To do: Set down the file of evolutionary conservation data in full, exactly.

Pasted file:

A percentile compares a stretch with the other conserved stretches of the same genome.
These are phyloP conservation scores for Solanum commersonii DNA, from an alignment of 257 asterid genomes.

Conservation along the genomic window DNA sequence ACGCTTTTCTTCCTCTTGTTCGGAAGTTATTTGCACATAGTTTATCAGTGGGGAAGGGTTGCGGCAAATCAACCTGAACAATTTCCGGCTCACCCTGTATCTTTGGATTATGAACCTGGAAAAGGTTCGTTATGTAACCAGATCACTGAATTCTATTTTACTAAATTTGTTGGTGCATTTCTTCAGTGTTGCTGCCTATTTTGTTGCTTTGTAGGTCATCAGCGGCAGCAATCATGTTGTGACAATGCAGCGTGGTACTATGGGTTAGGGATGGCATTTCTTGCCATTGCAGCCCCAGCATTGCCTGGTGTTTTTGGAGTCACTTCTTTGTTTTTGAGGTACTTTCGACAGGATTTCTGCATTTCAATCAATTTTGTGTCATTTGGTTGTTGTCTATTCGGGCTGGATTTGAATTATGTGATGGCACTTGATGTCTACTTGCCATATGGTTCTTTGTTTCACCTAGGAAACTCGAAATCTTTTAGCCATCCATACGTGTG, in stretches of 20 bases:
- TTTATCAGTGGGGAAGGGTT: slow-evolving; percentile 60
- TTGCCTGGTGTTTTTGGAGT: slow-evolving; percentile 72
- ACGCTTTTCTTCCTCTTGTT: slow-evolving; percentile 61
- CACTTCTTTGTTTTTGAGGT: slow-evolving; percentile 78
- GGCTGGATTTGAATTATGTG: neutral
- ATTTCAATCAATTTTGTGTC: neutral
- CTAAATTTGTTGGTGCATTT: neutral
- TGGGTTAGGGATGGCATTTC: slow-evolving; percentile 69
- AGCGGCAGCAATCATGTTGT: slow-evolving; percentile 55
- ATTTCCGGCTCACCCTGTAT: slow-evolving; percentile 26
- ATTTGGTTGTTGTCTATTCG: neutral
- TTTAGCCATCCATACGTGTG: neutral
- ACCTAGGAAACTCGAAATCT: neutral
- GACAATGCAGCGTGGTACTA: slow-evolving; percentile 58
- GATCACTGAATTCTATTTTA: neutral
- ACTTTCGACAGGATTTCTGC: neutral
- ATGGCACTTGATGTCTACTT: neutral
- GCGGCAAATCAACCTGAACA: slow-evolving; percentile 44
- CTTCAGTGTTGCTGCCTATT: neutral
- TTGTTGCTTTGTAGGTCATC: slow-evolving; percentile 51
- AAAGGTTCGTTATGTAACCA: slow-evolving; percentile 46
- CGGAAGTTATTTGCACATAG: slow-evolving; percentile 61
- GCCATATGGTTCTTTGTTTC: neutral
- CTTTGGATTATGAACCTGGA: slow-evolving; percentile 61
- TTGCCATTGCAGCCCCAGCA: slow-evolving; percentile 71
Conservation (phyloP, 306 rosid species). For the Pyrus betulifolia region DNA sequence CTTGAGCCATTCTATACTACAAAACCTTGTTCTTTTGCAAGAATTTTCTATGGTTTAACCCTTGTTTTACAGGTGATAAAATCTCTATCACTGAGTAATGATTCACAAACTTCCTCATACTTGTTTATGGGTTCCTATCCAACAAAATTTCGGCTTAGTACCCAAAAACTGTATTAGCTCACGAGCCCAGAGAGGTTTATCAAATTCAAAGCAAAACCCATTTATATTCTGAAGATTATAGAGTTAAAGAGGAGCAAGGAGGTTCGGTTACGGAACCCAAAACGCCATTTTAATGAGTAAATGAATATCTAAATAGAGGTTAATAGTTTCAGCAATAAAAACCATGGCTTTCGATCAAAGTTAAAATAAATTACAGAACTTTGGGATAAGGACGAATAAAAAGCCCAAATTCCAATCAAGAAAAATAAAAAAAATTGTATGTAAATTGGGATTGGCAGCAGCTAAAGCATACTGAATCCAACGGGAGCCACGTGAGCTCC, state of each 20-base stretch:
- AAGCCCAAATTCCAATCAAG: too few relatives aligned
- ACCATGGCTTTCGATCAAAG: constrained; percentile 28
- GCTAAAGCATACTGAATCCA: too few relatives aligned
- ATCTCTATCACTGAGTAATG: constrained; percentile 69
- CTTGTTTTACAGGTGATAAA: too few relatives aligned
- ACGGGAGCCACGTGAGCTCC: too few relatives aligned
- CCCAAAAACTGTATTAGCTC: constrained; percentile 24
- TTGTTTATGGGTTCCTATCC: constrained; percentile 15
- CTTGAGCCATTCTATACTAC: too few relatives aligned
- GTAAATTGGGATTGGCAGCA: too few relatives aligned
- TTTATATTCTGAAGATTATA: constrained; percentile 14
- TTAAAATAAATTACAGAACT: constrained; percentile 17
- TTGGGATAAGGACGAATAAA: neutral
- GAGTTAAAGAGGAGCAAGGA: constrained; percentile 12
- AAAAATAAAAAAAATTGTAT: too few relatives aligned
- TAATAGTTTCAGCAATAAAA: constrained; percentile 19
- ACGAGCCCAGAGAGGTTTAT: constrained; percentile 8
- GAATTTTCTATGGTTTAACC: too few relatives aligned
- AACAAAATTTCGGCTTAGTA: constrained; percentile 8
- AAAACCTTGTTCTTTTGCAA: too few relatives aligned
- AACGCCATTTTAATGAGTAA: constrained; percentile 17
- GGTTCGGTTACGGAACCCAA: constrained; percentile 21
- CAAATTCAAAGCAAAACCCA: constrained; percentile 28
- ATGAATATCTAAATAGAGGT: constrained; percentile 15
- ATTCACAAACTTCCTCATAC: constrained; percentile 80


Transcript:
A percentile compares a stretch with the other conserved stretches of the same genome.
These are phyloP conservation scores for Solanum commersonii DNA, from an alignment of 257 asterid genomes.

Conservation along the genomic window DNA sequence ACGCTTTTCTTCCTCTTGTTCGGAAGTTATTTGCACATAGTTTATCAGTGGGGAAGGGTTGCGGCAAATCAACCTGAACAATTTCCGGCTCACCCTGTATCTTTGGATTATGAACCTGGAAAAGGTTCGTTATGTAACCAGATCACTGAATTCTATTTTACTAAATTTGTTGGTGCATTTCTTCAGTGTTGCTGCCTATTTTGTTGCTTTGTAGGTCATCAGCGGCAGCAATCATGTTGTGACAATGCAGCGTGGTACTATGGGTTAGGGATGGCATTTCTTGCCATTGCAGCCCCAGCATTGCCTGGTGTTTTTGGAGTCACTTCTTTGTTTTTGAGGTACTTTCGACAGGATTTCTGCATTTCAATCAATTTTGTGTCATTTGGTTGTTGTCTATTCGGGCTGGATTTGAATTATGTGATGGCACTTGATGTCTACTTGCCATATGGTTCTTTGTTTCACCTAGGAAACTCGAAATCTTTTAGCCATCCATACGTGTG, in stretches of 20 bases:
- TTTATCAGTGGGGAAGGGTT: slow-evolving; percentile 60
- TTGCCTGGTGTTTTTGGAGT: slow-evolving; percentile 72
- ACGCTTTTCTTCCTCTTGTT: slow-evolving; percentile 61
- CACTTCTTTGTTTTTGAGGT: slow-evolving; percentile 78
- GGCTGGATTTGAATTATGTG: neutral
- ATTTCAATCAATTTTGTGTC: neutral
- CTAAATTTGTTGGTGCATTT: neutral
- TGGGTTAGGGATGGCATTTC: slow-evolving; percentile 69
- AGCGGCAGCAATCATGTTGT: slow-evolving; percentile 55
- ATTTCCGGCTCACCCTGTAT: slow-evolving; percentile 26
- ATTTGGTTGTTGTCTATTCG: neutral
- TTTAGCCATCCATACGTGTG: neutral
- ACCTAGGAAACTCGAAATCT: neutral
- GACAATGCAGCGTGGTACTA: slow-evolving; percentile 58
- GATCACTGAATTCTATTTTA: neutral
- ACTTTCGACAGGATTTCTGC: neutral
- ATGGCACTTGATGTCTACTT: neutral
- GCGGCAAATCAACCTGAACA: slow-evolving; percentile 44
- CTTCAGTGTTGCTGCCTATT: neutral
- TTGTTGCTTTGTAGGTCATC: slow-evolving; percentile 51
- AAAGGTTCGTTATGTAACCA: slow-evolving; percentile 46
- CGGAAGTTATTTGCACATAG: slow-evolving; percentile 61
- GCCATATGGTTCTTTGTTTC: neutral
- CTTTGGATTATGAACCTGGA: slow-evolving; percentile 61
- TTGCCATTGCAGCCCCAGCA: slow-evolving; percentile 71
Conservation (phyloP, 306 rosid species). For the Pyrus betulifolia region DNA sequence CTTGAGCCATTCTATACTACAAAACCTTGTTCTTTTGCAAGAATTTTCTATGGTTTAACCCTTGTTTTACAGGTGATAAAATCTCTATCACTGAGTAATGATTCACAAACTTCCTCATACTTGTTTATGGGTTCCTATCCAACAAAATTTCGGCTTAGTACCCAAAAACTGTATTAGCTCACGAGCCCAGAGAGGTTTATCAAATTCAAAGCAAAACCCATTTATATTCTGAAGATTATAGAGTTAAAGAGGAGCAAGGAGGTTCGGTTACGGAACCCAAAACGCCATTTTAATGAGTAAATGAATATCTAAATAGAGGTTAATAGTTTCAGCAATAAAAACCATGGCTTTCGATCAAAGTTAAAATAAATTACAGAACTTTGGGATAAGGACGAATAAAAAGCCCAAATTCCAATCAAGAAAAATAAAAAAAATTGTATGTAAATTGGGATTGGCAGCAGCTAAAGCATACTGAATCCAACGGGAGCCACGTGAGCTCC, state of each 20-base stretch:
- AAGCCCAAATTCCAATCAAG: too few relatives aligned
- ACCATGGCTTTCGATCAAAG: constrained; percentile 28
- GCTAAAGCATACTGAATCCA: too few relatives aligned
- ATCTCTATCACTGAGTAATG: constrained; percentile 69
- CTTGTTTTACAGGTGATAAA: too few relatives aligned
- ACGGGAGCCACGTGAGCTCC: too few relatives aligned
- CCCAAAAACTGTATTAGCTC: constrained; percentile 24
- TTGTTTATGGGTTCCTATCC: constrained; percentile 15
- CTTGAGCCATTCTATACTAC: too few relatives aligned
- GTAAATTGGGATTGGCAGCA: too few relatives aligned
- TTTATATTCTGAAGATTATA: constrained; percentile 14
- TTAAAATAAATTACAGAACT: constrained; percentile 17
- TTGGGATAAGGACGAATAAA: neutral
- GAGTTAAAGAGGAGCAAGGA: constrained; percentile 12
- AAAAATAAAAAAAATTGTAT: too few relatives aligned
- TAATAGTTTCAGCAATAAAA: constrained; percentile 19
- ACGAGCCCAGAGAGGTTTAT: constrained; percentile 8
- GAATTTTCTATGGTTTAACC: too few relatives aligned
- AACAAAATTTCGGCTTAGTA: constrained; percentile 8
- AAAACCTTGTTCTTTTGCAA: too few relatives aligned
- AACGCCATTTTAATGAGTAA: constrained; percentile 17
- GGTTCGGTTACGGAACCCAA: constrained; percentile 21
- CAAATTCAAAGCAAAACCCA: constrained; percentile 28
- ATGAATATCTAAATAGAGGT: constrained; percentile 15
- ATTCACAAACTTCCTCATAC: constrained; percentile 80